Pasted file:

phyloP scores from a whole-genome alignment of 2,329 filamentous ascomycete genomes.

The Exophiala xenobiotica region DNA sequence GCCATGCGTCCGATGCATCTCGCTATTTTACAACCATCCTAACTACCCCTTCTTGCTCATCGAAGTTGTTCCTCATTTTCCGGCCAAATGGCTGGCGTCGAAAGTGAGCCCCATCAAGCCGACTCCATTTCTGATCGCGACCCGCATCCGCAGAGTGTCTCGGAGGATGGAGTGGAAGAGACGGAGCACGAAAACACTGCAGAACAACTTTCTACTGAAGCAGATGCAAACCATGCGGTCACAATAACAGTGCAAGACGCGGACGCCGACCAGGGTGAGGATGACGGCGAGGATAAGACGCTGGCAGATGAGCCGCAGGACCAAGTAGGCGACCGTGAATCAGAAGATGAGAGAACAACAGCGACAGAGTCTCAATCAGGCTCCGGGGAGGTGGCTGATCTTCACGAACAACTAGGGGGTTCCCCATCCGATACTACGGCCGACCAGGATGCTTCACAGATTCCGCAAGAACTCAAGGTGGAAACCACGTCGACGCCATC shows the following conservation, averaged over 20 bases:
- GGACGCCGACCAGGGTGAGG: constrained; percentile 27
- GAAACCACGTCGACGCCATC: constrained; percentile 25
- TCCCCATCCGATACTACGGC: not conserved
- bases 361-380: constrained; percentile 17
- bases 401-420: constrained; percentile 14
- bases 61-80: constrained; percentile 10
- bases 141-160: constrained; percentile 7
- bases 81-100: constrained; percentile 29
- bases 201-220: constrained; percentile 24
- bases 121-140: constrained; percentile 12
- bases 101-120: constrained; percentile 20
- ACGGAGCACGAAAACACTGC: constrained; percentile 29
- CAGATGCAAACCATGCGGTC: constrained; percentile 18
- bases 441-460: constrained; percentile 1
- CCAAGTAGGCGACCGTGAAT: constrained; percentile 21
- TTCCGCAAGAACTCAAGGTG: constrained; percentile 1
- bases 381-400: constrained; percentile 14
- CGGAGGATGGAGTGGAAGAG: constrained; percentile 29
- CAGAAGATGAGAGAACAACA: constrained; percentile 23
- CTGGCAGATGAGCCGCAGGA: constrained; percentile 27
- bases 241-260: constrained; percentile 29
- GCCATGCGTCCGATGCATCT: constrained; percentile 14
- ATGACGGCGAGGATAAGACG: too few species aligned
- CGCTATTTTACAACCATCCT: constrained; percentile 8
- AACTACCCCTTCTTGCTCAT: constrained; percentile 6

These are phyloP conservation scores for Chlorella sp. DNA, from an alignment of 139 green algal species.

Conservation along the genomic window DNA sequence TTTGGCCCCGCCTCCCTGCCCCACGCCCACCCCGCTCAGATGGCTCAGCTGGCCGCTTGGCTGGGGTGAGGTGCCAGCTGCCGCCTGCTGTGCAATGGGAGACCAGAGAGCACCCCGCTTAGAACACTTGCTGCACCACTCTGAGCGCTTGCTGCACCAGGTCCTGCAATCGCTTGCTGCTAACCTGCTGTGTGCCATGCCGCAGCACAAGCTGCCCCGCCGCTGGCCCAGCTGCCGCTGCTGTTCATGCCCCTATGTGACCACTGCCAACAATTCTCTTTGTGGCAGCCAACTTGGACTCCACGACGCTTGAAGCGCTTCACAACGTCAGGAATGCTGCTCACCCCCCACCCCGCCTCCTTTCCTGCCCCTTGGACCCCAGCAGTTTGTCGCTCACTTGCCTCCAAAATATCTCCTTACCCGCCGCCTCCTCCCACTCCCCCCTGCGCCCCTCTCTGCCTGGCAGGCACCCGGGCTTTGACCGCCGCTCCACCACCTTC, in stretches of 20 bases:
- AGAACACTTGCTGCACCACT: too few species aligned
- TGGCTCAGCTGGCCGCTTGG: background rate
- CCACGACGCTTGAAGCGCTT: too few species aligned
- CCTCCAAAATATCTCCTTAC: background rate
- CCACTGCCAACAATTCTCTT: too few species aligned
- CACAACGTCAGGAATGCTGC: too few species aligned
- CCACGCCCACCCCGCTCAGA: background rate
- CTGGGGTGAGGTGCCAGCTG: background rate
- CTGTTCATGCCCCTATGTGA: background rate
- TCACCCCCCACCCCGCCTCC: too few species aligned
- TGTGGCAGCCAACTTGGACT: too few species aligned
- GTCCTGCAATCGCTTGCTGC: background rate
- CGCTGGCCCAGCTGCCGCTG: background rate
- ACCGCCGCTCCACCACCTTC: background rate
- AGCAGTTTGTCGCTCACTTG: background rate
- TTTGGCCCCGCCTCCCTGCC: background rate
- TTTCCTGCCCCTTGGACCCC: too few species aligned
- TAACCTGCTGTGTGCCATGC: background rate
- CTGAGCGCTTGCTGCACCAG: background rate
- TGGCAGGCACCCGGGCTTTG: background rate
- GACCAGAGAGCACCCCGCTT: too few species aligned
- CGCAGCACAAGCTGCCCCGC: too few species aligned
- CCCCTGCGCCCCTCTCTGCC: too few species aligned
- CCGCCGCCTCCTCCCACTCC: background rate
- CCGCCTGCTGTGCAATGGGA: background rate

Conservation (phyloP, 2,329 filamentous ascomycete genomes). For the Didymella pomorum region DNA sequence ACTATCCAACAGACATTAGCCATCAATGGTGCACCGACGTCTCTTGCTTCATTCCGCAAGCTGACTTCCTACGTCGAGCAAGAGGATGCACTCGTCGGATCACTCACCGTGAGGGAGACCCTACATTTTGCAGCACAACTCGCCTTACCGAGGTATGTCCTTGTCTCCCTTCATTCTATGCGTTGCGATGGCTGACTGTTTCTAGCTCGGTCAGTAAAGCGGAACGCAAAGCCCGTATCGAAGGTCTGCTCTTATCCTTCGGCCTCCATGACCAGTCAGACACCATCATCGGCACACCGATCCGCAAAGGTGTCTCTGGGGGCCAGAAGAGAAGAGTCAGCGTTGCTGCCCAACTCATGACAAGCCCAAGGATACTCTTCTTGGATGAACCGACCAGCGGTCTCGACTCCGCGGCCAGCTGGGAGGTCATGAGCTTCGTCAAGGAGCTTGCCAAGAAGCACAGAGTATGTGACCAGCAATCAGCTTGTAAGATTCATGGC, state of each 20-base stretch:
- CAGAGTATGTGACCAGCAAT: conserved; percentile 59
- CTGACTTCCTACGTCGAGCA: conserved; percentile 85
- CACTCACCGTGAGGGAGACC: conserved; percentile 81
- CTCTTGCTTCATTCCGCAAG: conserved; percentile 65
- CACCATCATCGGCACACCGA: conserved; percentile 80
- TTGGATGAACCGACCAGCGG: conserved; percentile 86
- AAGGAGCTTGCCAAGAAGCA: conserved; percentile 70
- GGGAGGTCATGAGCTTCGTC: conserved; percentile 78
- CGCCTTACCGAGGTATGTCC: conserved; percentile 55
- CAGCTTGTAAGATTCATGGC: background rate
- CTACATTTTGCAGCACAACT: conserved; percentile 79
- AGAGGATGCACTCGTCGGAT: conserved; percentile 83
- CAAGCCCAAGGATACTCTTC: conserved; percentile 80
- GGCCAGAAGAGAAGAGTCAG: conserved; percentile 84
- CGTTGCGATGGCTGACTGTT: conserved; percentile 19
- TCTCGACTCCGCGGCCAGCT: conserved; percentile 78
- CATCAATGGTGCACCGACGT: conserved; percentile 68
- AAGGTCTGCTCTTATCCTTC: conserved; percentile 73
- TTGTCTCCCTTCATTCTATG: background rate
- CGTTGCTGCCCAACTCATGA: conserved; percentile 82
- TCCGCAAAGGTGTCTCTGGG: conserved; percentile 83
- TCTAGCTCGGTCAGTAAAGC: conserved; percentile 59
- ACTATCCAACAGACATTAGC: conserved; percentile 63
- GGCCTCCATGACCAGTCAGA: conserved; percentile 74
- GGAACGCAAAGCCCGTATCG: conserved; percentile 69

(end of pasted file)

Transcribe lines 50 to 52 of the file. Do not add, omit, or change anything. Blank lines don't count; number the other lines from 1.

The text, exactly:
- GACCAGAGAGCACCCCGCTT: too few species aligned
- CGCAGCACAAGCTGCCCCGC: too few species aligned
- CCCCTGCGCCCCTCTCTGCC: too few species aligned